In the same scene, Shylock, who is trying to answer why he is so vengeful points to a member of the audience and asks what his name is – on the night I attended the name was Fred.

“What is your name, sir? Fred. This is Fred. Fred. A fine name. A fully acceptable name. A good a name as any other. Let’s tarnish it, shall we? [All of this is with as much hard-edged hatred, scorn and contempt as possible…] Fred. Fred. Fred. “What a Fred”. “Did you see that? Such a Fred!” “He cheated me! What a typical Fred!” Fred. Fred. Worthless Fred. Stupid Fred. The Fred’s killed Jesus. Fred’s are vermin.Want a better world? Round up all the Fred! Awful, evil, wretched Fred. [Quiet, intense] Fred. Fred. Fred…

And that was about 20 seconds of it… How did it feel? Tell me, honestly, how did it feel? [He gets the audience member to answer, hopefully… If she or he does, SHYLOCK repeats her or his answer… Then:] Very good. Only by talking?”

In both cases both Antoine and Shylock try to explain why they have chosen to be a certain way, influenced by words, names, stereotypes and expectations. This theme plays out time and time again in District Merchants through Shylock’s daughter Jessica who runs away and Portia and Benjamin Bassanio who both disguise themselves (as a lawyer and as an African-American passing as white) in order to live the life they want. None of these choices are easy. They are fraught and painful, and while the choices in District Merchants are fictional they are based off real choices made by real people.

For historians this is a question about context. Building a narrative foundation for individuals both from the top down and the bottom up. The evidence we collect allows us to build a frame to understand who we are and how we, as a society got to a particular moment in time.

I think I wanted to write about all four of these cultural pieces because of how they made me feel amidst current events. In more ways than one there are questions about race, individuality, and identity floating around us. And these questions and events are making many of us (myself included) feel helpless and paralyzed – uncertain about what to do next. In watching and reading I realized that it is a paralysis of choice. A choice of knowing what is right and wrong but being unable to figure out what actions to take to prevent disaster.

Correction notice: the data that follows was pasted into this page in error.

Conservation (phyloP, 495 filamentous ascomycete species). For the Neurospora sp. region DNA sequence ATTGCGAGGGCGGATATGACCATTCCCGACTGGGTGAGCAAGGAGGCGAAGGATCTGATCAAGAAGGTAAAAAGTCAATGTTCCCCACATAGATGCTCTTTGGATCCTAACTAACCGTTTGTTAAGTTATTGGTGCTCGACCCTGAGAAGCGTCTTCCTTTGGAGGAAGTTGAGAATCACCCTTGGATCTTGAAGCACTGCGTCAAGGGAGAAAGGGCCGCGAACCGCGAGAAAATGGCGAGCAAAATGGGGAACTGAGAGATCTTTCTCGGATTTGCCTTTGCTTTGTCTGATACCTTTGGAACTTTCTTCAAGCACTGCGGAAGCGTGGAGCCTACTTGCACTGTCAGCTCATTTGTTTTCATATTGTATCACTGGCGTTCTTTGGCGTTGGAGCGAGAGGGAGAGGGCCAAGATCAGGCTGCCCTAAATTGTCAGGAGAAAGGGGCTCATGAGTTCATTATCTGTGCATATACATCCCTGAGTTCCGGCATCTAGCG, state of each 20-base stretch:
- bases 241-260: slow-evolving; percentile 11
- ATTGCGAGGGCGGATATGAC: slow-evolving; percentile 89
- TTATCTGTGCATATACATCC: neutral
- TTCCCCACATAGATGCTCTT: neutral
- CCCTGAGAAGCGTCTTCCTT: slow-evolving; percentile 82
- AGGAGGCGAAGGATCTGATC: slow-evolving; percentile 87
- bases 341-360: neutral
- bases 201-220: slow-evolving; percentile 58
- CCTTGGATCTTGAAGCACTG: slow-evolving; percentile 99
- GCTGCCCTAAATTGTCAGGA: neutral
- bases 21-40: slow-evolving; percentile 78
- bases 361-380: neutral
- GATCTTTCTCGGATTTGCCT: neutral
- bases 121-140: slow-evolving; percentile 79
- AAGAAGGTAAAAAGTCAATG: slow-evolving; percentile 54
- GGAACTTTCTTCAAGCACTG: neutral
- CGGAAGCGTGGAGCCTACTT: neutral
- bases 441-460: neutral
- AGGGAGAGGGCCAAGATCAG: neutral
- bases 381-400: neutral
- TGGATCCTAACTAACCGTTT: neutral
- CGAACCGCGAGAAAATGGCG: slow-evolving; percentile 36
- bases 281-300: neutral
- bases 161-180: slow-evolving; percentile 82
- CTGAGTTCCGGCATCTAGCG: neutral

Is it enough to choose what path is best for ourselves? To try and live an authentic life – where we answer the questions “Who am I?” and “Who do I want to be?” for ourselves? Or do we all need to think more broadly?

Three of these four pieces look at an American reality through art and fiction. Taken together Roots, District Merchants and Crosslines draw a simple progression – from slavery, to cross-cultural hate and resentment to an interconnectedness of life – making the oft stated point that while history and powerful forces seek to divide us, it is in working together in full acknowledgement of our differences that we are stronger.

But even with that knowledge, the impacts of the past are still playing themselves out on our homes and city streets and I know the decisions we make will impact on our daily lives for years to come (long past a single election where for my part, that choice is clear).

This year many of us are feeling disoriented, unsure of how we got here. But as Pero says in Children of the Earth and Sky

“It happens this way sometimes, we can discover truths about ourselves in a moment, sometimes in the midst of drama, sometimes quietly. A sunset wind can be blowing off the sea, we might be alone in bed on a winter night, or grieving by a grave among leaves. We are drunk in a tavern, dealing with desperate pain, waiting to confront enemies on a battlefield. We are bearing a child, falling in love, reading by candlelight, watching the sun rise, a star set, we are dying….”  Children of the Earth and Sky by Guy Gavriel Kay (via this tweet)

We are in the midst of a drama right now and our truths are on display for all the world to see. It’s up to us to decide who we ultimately want to be.

*Thanks to Aaron Posner for permission to use quotes from District Merchants.

5 thoughts on “Who Do I Want To Be? Art, Literature and Choosing Your Own Identity (Part II)